Coal Firm Is Sued For Fatal Crash; Widow's Suit Says Coal Truck Overloaded

INEZ—The widow of a Martin County minister killed in March by an over-loaded coal truck while the General Assembly debated a heavy-truck bill has sued the coal company that loaded the truck, as well as the vehicle’s owner and driver.

The goal of the suit, filed Tuesday in Martin Circuit Court, is to make coal companies—not just truckers—pay for violating Kentucky’s weight laws, said Doris Preece’s attorney, John Kirk of Paintsville.

“It’s analogous to Kentucky’s dram-shop act where a bar sends a customer out onto our highways in a dangerous condition,” Kirk said. “Somebody’s got to pay.”
After the March 7 crash, the Kentucky Department of Vehicle Enforcement, which until recently issued overweight tickets solely to drivers, also cited the coal company for “overloading” the truck, the suit said.

Named as defendants are Appalachian Fuels LLC of Ashland, truck owner Robert D. Hall and driver Charles Wiley, both of Inez.

Appalachian Fuels official Frank Van Dyke said yesterday the company had anticipated legal action, but said he had not seen the suit.

Wiley was transporting coal from Appalachian Fuel in Pike County to loading docks on the Big Sandy River near Catlettsburg.

The lawsuit said another truck hauling for Appalachian Fuels in Magoffin County also received an overweight ticket on the same day. “They do this hundreds of times a day,” Kirk said, “and Lonnie Preece paid for it with his life.”
Kirk said Hall’s 1999 Western Star tractor had defective brakes and weighed 150,150 pounds while traveling on a narrow, two-lane highway with a weight limit of 62,000 pounds. “It was a disaster waiting to happen,” Kirk said.

Lonnie Preece, 55, who had retired from Martin County Coal Corp. a year ago, was pastor of the Bethel United Baptist Church near Inez. Shortly before the crash, he had dropped off his family’s garbage at a transfer station west of Inez and was eastbound on Ky. 40, about a mile from home, the lawsuit said.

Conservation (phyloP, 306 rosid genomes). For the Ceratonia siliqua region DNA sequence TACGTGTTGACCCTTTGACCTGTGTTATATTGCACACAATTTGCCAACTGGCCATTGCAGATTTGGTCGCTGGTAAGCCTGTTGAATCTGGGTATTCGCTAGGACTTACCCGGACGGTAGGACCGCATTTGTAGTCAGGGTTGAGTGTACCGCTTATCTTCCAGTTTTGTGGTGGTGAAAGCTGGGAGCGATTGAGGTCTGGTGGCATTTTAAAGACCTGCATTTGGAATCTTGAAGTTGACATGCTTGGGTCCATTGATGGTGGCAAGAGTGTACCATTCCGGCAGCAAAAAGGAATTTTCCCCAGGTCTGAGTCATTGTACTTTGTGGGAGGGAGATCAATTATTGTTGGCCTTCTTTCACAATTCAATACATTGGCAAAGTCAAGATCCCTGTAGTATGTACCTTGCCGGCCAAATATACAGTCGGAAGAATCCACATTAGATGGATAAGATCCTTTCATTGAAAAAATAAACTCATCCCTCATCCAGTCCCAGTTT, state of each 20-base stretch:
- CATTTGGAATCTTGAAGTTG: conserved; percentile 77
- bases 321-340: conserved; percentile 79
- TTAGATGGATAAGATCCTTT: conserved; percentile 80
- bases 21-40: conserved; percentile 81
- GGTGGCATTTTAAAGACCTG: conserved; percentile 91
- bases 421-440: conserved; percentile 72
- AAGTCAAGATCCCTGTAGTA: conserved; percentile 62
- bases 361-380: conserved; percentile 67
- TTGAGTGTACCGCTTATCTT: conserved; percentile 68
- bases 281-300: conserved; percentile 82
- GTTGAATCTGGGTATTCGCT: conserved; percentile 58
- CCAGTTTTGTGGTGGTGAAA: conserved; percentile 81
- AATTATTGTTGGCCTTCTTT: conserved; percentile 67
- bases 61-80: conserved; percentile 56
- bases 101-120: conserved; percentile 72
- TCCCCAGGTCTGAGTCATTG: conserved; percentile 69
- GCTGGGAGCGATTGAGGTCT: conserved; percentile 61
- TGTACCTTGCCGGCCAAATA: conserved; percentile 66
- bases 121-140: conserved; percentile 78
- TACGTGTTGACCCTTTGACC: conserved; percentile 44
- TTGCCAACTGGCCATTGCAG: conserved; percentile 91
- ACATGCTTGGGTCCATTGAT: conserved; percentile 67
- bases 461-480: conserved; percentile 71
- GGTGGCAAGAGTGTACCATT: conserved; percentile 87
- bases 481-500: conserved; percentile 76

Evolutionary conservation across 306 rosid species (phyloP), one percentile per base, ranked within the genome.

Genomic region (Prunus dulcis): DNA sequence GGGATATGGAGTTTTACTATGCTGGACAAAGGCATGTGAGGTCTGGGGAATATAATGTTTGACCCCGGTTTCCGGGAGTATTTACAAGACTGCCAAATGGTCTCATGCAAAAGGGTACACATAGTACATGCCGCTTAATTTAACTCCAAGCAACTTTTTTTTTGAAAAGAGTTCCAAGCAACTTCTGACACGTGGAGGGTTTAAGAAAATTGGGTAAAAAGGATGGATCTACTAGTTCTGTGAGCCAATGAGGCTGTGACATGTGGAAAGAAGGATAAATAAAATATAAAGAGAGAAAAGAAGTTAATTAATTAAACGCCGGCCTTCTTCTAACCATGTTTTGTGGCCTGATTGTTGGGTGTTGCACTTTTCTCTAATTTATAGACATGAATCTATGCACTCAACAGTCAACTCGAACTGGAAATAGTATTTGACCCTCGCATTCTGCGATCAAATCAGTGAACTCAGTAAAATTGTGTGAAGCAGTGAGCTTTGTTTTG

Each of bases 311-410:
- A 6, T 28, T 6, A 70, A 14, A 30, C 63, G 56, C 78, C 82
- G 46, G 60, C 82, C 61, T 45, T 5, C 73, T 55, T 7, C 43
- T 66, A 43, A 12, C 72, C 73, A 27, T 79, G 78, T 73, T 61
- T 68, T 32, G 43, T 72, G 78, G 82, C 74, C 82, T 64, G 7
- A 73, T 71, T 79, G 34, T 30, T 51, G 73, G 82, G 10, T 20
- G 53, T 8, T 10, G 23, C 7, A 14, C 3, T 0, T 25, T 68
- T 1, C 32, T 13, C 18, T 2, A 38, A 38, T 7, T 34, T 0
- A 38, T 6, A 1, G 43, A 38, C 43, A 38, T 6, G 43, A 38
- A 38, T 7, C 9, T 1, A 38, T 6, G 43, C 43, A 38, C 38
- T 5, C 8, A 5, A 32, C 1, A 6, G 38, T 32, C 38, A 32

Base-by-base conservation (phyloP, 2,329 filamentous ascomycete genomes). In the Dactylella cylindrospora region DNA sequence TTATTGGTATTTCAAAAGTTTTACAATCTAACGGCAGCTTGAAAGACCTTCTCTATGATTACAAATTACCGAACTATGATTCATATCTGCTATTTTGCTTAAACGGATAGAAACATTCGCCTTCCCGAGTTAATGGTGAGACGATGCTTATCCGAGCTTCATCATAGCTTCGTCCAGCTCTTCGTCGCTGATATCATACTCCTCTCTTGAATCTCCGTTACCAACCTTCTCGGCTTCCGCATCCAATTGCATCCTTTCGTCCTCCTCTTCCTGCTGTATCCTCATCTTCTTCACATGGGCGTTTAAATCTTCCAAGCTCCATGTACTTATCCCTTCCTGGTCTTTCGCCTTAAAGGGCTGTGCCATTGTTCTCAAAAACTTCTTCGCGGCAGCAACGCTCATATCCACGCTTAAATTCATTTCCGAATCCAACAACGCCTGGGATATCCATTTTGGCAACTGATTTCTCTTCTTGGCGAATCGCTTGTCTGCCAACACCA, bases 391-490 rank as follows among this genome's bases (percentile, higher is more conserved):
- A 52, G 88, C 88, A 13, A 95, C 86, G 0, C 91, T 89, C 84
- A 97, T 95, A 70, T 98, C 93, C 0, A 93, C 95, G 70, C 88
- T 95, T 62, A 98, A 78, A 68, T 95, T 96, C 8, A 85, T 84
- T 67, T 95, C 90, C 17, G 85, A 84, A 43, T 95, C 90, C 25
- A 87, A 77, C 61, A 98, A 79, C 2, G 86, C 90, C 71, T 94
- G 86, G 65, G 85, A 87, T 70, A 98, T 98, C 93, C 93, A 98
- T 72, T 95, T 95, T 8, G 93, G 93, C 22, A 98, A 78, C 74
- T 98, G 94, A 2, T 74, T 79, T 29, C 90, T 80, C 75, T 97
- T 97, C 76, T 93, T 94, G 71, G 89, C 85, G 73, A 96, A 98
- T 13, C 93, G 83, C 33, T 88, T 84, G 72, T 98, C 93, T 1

Police reports indicate that neither driver was speeding. But when two vehicles stopped in front of Wiley’s truck, he was unable to stop, and he swerved left into the path of Preece’s pickup.

The lawsuit said the minister’s widow, Doris Preece, now muses, “If only the ‘Hall’ truck had been loaded ‘legal’ … it could have stopped.”
Now, the suit says, she thinks about the crash and her husband’s suffering “and she cries. Cries. Cries. She is lonely. Mrs. Preece—although blessed with children and grand-children—is lonely. Lonely. Lonely. Lonely for her good and caring and loving husband, lonely for the light of her life.” The suit seeks compensatory and punitive damages.

In the wake of the crash, House Bill 8 failed in Frankfort. It would have given haulers of sand, gravel and other taxable resources the same 1986 exemption that permits coal trucks to haul 60 tons while others are limited to 40 tons. The defeat left in limbo a Pike County lawsuit filed by D.R.T. Trucking, which questions the constitutionality of special weight limits for coal.

Pike Circuit Judge Eddy Coleman, who put D.R.T.’s suit on hold pending the outcome of the bill, said yesterday that suit has been idle since the General Assembly adjourned. No motions have been filed in it and no hearings are set, he said, “If I don’t hear anything within a reasonable period of time, I might set it for a status conference,” he said.
Categories: Personal Injury

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